Articles for Parents

Everything listed under: quality time

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    Why Reading to Your Child Matters

    While you might be reading bedtime stories to help your child settle down before lights out, you may be doing much more than just a nightly ritual.

    An Ohio State University study shows that young children whose parents read them five books a day enter kindergarten having heard about 1.4 million more words than kids whose parents did not read to them.

    Jessica Logan and her team launched into this research after findings from an earlier study indicated that one-fourth of children are never read to, and another quarter were only read to once or twice a week.

    In collaboration with the Columbus Metropolitan Library, Logan and her colleagues determined the average number of words in board books and picture books, and then calculated how many words a child would hear from birth through his or her 5th birthday at different levels of reading. They found that:

    • By the time a child is 5 years old, if they have never been read to, they know 4,662 words. 
    • If they’ve been read to 1-2 times per week, their word count increases to 63,570. 
    • Reading to a child 3-5 times per week increases their vocabulary to 169,520 words, and daily reading expands their vocabulary to 296,660 words. 
    • If a child is read five books a day, they know upwards of 1,483,300 words.
    • Children who hear more vocabulary words are better prepared to see those words in print when they enter school. They are also more likely to pick up reading skills more quickly and easily.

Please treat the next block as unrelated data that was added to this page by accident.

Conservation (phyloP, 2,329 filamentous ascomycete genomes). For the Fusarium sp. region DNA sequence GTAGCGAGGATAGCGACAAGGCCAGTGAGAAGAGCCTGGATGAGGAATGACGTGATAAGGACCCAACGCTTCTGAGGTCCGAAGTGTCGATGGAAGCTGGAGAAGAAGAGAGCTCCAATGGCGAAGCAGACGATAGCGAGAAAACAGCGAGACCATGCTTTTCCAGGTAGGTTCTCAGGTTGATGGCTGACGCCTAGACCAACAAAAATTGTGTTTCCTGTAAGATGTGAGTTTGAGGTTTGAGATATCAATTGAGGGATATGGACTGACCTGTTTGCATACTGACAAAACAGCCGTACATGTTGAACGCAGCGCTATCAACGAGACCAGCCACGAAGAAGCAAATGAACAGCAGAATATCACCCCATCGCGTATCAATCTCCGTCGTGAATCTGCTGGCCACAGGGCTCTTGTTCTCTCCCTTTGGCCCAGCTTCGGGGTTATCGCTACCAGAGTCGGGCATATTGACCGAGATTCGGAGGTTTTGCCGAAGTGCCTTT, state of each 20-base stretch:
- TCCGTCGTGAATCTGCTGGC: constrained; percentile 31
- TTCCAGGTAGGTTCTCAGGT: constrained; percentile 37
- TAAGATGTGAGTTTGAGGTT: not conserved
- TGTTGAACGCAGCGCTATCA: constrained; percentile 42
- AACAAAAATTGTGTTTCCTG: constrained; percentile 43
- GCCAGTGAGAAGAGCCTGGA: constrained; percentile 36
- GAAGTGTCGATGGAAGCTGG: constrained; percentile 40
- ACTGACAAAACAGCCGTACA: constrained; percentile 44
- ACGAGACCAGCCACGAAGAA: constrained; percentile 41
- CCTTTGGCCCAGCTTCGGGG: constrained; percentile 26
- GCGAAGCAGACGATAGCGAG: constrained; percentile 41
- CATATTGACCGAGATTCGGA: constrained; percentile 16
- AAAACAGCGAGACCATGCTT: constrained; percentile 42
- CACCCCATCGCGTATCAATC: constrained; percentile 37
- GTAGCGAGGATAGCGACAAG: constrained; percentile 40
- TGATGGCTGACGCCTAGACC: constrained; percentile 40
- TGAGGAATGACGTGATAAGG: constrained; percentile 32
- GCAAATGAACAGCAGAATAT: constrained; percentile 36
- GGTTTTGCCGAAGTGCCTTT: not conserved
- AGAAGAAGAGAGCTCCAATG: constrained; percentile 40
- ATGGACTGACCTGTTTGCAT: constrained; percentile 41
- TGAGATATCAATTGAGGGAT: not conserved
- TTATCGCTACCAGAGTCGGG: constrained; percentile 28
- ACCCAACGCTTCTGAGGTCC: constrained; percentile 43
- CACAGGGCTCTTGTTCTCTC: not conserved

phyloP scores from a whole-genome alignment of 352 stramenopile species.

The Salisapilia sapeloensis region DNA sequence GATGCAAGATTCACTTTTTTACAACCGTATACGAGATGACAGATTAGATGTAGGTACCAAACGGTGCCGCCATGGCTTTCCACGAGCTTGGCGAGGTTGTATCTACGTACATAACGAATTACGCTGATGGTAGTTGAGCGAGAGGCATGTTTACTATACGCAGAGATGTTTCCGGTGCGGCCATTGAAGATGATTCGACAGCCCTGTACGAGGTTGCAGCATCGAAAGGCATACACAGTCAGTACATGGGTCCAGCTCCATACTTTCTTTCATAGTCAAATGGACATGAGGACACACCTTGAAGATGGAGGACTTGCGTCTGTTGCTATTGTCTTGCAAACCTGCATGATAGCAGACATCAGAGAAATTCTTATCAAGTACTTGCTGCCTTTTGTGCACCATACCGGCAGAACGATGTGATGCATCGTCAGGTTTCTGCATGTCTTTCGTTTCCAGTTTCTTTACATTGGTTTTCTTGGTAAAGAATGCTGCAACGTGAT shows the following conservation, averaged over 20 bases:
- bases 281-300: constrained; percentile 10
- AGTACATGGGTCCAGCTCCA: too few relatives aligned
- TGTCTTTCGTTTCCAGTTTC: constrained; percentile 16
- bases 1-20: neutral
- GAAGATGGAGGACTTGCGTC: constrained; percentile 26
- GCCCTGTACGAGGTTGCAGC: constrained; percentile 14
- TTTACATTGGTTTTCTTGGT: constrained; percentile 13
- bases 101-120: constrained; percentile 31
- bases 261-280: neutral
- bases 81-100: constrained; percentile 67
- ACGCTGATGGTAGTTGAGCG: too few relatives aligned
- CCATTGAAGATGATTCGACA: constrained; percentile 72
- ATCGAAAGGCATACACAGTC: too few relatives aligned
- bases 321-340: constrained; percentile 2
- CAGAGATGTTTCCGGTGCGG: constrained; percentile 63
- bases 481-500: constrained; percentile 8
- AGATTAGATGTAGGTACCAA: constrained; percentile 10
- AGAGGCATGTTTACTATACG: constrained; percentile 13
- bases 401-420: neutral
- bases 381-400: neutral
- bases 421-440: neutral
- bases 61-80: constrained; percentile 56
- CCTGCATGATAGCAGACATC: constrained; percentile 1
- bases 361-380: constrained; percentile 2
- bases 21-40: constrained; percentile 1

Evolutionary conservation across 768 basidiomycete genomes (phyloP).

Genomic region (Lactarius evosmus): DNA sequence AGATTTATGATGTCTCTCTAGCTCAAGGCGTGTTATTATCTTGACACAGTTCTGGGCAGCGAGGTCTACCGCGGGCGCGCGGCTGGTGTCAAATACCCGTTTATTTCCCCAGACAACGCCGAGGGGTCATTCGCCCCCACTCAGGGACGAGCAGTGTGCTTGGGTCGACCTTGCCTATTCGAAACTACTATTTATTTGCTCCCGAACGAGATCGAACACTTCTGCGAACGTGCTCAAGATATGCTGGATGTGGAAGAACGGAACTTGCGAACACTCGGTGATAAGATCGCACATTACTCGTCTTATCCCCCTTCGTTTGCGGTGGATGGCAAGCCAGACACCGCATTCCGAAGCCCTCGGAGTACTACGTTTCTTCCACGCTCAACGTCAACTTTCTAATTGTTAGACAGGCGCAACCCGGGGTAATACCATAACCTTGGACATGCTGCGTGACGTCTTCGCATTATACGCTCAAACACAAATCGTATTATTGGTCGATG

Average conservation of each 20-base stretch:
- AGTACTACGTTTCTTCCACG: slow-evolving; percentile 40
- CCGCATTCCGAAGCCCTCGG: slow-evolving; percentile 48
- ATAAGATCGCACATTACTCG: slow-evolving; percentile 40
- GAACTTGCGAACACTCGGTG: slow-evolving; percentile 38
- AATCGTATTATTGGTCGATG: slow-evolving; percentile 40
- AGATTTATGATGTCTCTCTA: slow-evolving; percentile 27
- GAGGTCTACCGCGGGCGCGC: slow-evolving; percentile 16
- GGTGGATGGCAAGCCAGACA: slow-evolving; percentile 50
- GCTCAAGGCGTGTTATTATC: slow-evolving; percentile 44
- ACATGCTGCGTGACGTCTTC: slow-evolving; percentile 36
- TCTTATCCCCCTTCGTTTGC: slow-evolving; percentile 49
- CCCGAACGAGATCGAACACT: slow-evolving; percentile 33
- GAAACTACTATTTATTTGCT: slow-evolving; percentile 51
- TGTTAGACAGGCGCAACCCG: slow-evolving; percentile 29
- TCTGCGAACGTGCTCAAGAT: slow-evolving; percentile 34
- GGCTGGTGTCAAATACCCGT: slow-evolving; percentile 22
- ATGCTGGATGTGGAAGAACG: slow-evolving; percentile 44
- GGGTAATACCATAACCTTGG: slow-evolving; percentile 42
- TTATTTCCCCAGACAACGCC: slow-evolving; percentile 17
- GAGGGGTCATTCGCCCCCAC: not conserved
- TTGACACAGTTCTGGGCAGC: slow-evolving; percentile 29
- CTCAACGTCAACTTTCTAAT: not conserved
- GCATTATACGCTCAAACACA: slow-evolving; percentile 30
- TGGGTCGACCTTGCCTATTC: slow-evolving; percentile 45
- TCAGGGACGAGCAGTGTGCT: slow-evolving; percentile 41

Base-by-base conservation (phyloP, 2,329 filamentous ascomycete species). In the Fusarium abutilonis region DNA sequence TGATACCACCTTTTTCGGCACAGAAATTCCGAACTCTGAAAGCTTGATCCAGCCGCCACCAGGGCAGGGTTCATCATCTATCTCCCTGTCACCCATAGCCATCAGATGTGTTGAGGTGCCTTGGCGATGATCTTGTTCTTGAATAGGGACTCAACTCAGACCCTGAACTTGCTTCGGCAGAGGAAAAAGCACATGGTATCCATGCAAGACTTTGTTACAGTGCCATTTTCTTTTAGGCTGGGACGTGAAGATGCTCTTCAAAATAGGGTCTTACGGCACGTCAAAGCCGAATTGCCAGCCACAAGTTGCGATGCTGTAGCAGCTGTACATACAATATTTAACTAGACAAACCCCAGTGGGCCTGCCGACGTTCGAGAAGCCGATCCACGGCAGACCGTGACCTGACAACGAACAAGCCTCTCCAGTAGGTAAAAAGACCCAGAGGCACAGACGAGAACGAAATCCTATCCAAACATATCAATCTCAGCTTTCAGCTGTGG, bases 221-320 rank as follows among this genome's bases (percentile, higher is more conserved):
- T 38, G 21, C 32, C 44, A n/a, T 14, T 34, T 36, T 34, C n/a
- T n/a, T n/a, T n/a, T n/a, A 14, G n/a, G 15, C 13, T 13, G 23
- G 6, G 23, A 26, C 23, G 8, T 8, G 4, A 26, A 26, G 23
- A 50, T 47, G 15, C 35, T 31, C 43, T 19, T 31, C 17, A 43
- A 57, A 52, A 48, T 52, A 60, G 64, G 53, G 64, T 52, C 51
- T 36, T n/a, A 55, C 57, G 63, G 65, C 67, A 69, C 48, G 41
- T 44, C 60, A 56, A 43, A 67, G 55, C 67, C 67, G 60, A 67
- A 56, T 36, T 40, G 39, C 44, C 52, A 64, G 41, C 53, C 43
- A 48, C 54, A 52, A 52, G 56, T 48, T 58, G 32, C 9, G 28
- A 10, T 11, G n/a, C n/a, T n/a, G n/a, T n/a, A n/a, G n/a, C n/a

“This million word gap could be one key in explaining differences in vocabulary and reading development,” says Logan. 

    Logan contends that being read to is different from everyday communication. Why? It's because books expose children to words that are much more complex and difficult than what they hear by just talking to their parents and others at home. 

    For example, reading a book about animals, where they live and their natural habitat, will introduce words and concepts that are not likely to come up in everyday conversations.

    “The words kids hear from books may have special importance in learning to read,”  Logan says. “Exposure to vocabulary is good for all kids.”

    If reading hasn’t been a priority in your home, it's easy to start. Here's how. 

    • Visit the library with your little ones for story hour. Get a library card if you don’t already have one so you can take some books home with you. 
    • Look for gently-used books at garage sales or used bookstores. You might even have some friends who have been holding onto books that could use a new home or who would be willing to trade books back and forth. 
    • Check out Dolly Parton’s Imagination Library, a book-gifting program that mails free, high-quality books to children from birth until they begin school (age 5), regardless of family income. Register your child to receive a new book each month. (Yes, please!)
    • Make reading an exciting time to connect with your child. Change your voice for the different characters or animals, let your child turn the pages, point to different things on the page as you read about them or ask them to find the thing you are reading about on the page.